Sometimes in a spiritual group a dispute develops over practically nothing. Although it is so trivial, people feel strongly about it. No one seems to know the cause of what is happening, or what to do.
When the teacher first founded the group they were poor, and had only a cheap brown cloth over the altar on which was the form of the god. They worshipped with prayers and mantras for the first half of the meeting, and then, when the minds were to some extent pacified, they meditated on the Upanishadic text: ‘O holy divinity, I am what thou art, and thou, O holy divinity, art what I am.’
The teacher had once mentioned that to see or meditate on the colour blue has a calming effect on the mind, and added that blue was the best colour for an altar cloth. This remark was taken down, but nothing was done at the time because they were so poor. Then it was forgotten.
Many years later, a new member reading over the old records came across it. He bought a blue silk cloth, and had it beautifully embroidered with the mantra of the divinity. He presented it to the man whose responsibility was the altar cloth, who accepted it without comment and put it away. But an old brown cloth continued to be used.
The new member tried to accept this, but after a few weeks he went to the head disciple, told him what had happened, and said,
T can’t worship, I can’t concentrate on the prayers, I can’t keep my mind on the mantra, I can’t meditate. All the time I’m thinking of that altar cloth and saying to myself, it’s wrong, it’s wrong, it’s wrong.’ So the chief disciple went to the altar-cloth man and said,
‘Now you have to accept this. He can’t focus his mind because this little thing has become a great thing to him.’
‘But this is against our whole tradition. We’ve always had a brown cloth. The teacher may perhaps have said something about a blue cloth, just in passing, but very likely it was taken down incorrectly. We’ve always had a brown cloth. If we give way on this point, there will be pressure to change another one too, and in the end nothing of the tradition will remain.’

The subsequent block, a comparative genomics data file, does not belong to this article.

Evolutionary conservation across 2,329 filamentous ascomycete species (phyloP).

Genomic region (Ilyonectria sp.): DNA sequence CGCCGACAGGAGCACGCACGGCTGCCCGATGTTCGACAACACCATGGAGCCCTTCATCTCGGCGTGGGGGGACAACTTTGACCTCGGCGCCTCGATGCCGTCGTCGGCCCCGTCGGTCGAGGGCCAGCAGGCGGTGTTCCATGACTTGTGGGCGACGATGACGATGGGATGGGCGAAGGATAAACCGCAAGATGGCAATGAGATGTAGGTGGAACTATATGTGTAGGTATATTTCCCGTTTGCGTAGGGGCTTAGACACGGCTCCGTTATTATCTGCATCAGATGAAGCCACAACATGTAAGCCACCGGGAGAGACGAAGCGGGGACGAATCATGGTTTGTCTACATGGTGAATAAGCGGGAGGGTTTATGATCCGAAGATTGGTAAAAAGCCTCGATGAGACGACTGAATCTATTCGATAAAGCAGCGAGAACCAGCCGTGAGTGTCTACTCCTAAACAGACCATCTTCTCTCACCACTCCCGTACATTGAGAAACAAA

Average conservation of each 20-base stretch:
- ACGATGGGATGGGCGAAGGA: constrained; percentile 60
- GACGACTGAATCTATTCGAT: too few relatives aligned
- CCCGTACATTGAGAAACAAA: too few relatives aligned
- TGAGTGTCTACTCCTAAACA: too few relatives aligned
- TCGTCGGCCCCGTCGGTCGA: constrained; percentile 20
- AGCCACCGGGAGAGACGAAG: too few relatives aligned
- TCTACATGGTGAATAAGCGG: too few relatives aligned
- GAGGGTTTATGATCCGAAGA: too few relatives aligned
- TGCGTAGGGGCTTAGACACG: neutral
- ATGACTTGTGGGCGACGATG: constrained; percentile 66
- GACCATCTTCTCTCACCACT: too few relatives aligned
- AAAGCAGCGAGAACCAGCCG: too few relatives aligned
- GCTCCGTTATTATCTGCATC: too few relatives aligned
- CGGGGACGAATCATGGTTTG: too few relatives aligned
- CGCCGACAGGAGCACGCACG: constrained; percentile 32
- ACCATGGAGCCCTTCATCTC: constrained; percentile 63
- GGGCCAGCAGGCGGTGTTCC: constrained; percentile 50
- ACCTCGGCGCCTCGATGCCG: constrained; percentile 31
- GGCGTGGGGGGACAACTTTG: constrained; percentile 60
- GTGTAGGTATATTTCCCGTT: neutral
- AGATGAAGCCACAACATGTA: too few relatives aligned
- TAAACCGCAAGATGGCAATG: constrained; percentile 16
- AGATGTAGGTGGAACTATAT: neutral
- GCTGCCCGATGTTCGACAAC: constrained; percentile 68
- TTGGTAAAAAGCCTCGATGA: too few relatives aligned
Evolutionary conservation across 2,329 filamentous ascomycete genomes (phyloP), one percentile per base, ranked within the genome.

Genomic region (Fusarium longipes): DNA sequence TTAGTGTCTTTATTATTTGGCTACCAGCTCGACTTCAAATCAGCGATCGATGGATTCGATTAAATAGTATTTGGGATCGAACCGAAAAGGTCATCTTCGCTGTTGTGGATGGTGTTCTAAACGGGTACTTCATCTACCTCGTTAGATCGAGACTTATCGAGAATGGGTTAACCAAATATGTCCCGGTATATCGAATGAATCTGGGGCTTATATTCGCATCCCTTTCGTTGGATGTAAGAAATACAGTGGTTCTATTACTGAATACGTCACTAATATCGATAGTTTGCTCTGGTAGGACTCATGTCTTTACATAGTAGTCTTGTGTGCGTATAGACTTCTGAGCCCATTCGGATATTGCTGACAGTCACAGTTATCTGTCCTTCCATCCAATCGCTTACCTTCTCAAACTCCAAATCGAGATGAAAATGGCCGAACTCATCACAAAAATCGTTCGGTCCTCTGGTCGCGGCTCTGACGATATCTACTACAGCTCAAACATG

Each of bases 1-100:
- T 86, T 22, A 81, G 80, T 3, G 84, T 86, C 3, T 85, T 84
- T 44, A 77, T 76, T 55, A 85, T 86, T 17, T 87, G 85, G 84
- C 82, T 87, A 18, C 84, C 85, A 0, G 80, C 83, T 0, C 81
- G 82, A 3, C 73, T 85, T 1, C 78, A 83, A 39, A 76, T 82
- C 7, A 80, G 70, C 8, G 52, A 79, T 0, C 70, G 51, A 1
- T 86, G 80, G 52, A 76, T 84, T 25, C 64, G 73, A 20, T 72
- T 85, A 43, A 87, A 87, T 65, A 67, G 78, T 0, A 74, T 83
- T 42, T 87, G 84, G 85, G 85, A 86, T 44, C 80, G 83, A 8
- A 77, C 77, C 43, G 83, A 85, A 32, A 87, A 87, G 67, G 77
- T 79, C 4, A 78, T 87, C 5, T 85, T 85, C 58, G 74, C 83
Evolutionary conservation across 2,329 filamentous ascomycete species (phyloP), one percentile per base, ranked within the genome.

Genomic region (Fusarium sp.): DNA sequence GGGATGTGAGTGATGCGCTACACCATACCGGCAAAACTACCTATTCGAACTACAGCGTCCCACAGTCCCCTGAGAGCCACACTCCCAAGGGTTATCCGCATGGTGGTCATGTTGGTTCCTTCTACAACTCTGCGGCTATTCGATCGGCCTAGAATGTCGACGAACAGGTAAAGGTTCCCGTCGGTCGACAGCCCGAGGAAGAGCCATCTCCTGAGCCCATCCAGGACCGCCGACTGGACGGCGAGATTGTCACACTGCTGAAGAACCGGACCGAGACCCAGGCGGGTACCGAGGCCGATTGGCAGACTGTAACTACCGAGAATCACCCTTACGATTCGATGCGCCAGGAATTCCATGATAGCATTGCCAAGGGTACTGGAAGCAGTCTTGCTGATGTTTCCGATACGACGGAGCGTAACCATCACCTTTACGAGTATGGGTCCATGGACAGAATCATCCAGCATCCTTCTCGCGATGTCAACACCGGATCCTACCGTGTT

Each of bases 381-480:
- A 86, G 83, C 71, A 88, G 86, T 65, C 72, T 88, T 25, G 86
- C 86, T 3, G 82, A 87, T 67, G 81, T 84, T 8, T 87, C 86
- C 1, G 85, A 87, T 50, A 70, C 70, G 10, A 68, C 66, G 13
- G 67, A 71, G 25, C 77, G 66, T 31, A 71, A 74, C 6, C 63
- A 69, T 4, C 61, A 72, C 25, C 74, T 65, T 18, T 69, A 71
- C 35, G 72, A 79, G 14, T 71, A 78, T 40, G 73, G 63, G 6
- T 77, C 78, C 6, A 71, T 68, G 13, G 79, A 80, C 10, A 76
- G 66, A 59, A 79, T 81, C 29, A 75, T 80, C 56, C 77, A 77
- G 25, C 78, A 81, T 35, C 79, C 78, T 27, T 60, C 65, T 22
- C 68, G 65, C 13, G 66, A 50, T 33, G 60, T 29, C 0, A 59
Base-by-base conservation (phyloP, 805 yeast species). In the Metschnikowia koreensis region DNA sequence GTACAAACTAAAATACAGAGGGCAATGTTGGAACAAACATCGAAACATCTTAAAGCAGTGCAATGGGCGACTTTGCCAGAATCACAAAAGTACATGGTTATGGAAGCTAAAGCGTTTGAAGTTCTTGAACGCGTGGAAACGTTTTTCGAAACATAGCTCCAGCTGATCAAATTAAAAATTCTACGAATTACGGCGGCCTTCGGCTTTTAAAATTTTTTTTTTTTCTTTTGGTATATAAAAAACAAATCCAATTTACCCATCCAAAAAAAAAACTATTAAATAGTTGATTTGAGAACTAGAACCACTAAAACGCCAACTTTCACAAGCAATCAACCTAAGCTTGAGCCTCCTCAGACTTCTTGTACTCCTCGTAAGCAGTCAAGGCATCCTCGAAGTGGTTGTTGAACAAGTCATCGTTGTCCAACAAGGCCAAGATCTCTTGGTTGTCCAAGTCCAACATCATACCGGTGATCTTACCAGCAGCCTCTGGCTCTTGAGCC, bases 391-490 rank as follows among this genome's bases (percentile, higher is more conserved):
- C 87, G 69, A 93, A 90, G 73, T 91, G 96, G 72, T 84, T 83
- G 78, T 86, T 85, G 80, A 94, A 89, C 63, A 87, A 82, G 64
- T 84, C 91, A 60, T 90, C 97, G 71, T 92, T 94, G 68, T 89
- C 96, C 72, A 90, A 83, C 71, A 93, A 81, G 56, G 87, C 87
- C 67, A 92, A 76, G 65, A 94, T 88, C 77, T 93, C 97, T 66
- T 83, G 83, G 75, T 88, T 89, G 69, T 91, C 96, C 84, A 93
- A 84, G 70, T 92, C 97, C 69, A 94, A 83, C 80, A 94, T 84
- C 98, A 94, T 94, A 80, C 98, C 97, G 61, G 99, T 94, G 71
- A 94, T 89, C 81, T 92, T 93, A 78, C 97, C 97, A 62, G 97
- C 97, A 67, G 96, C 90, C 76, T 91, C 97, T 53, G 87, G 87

‘Now we’ve both been here a long time, haven’t we? And we know what our teacher thinks of rituals – just a little to help calm the mind, but no reliance on them. And this which is happening is disturbing his mind; he hasn’t enough experience to learn from it. Please accept this business as it has happened, and put the blue cloth on the altar each time.’
Now the splendid embroidered blue cloth was on the altar each time the group met. It was much admired. After a few more weeks, the new member again asked for an interview with the head disciple, who said, ‘What is it now? You have what you want.’
‘Yes,’ was the bewildered reply. ‘But I still can’t worship, I can’t concentrate on the prayers, I can’t keep my mind on the mantra, I can’t meditate. All the time I’m seeing that altar cloth and thinking to myself, it’s right, it’s right, it’s right.’
‘Ah,’ said the chief disciple. ‘It’s good that you’re aware of what’s happening. Well now. We’ll put the old cloth back until it’s worn out, and then in the natural way we’ll replace it, with the blue one. Perhaps we’ve both learnt from this. We have learnt about the blue cloth – that’s something valuable that had got overlooked somehow. And you, perhaps you’ve learnt something too? It’s easy to fall into worshipping an altar cloth.’
© Trevor Leggett – The Blue Cloth